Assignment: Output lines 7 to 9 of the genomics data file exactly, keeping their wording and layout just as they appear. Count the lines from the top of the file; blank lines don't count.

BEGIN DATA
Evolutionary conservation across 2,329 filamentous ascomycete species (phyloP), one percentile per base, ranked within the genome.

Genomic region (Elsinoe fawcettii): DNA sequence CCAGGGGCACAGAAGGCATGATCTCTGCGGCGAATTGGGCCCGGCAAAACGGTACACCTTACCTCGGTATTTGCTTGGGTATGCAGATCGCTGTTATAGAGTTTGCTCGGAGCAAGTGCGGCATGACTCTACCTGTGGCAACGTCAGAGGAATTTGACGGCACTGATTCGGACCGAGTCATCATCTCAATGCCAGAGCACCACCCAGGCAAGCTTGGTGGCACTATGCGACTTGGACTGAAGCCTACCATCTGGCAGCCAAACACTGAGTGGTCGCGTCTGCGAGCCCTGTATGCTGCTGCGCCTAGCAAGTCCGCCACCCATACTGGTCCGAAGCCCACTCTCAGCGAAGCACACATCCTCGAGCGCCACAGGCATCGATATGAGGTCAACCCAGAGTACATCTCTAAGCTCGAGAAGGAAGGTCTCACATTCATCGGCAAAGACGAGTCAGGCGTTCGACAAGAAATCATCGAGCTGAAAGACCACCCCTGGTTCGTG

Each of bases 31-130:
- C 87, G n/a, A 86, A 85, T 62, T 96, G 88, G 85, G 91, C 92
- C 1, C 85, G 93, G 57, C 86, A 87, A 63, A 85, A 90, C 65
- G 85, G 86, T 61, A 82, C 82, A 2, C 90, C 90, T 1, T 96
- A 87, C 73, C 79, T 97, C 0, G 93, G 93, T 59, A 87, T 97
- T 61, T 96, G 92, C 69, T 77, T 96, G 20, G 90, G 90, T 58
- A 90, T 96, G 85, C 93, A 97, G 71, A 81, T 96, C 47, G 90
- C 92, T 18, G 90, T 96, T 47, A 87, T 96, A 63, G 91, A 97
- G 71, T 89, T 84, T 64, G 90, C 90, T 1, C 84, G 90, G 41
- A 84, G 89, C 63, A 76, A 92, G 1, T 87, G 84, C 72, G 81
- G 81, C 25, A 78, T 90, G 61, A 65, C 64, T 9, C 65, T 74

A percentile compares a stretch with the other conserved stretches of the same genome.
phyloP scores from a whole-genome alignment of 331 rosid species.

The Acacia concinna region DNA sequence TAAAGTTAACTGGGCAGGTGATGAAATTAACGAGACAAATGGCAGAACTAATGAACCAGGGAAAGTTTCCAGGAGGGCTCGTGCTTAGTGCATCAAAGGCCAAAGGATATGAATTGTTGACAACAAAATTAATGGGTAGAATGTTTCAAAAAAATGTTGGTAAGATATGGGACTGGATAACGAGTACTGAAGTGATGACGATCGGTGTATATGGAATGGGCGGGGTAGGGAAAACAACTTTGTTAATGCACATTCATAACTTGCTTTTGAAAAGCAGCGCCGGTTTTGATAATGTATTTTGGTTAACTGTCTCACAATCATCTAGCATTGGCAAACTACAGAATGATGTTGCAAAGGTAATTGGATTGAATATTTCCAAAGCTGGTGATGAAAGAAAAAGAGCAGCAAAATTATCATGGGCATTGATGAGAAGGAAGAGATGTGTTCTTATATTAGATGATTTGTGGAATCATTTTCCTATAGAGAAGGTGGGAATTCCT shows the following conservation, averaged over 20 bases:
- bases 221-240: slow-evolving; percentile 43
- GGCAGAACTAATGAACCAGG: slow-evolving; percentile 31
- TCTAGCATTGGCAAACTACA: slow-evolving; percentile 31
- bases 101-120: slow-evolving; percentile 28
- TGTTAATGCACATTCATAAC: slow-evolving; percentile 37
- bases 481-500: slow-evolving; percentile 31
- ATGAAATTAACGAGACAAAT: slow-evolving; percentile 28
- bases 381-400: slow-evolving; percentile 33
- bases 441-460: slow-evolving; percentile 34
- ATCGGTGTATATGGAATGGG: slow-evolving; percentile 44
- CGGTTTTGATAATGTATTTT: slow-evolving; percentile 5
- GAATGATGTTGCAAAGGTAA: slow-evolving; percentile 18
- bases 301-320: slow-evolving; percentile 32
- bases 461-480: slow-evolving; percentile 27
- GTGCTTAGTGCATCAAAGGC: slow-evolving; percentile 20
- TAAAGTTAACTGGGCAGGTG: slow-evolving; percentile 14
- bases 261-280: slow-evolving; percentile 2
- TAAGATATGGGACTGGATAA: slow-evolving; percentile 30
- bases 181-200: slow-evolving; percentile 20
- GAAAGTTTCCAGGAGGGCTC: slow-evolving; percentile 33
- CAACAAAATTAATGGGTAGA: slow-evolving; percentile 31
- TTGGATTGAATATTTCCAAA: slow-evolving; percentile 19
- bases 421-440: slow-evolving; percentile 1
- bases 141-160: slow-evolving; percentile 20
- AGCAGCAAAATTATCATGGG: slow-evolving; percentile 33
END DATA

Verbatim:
- A 87, C 73, C 79, T 97, C 0, G 93, G 93, T 59, A 87, T 97
- T 61, T 96, G 92, C 69, T 77, T 96, G 20, G 90, G 90, T 58
- A 90, T 96, G 85, C 93, A 97, G 71, A 81, T 96, C 47, G 90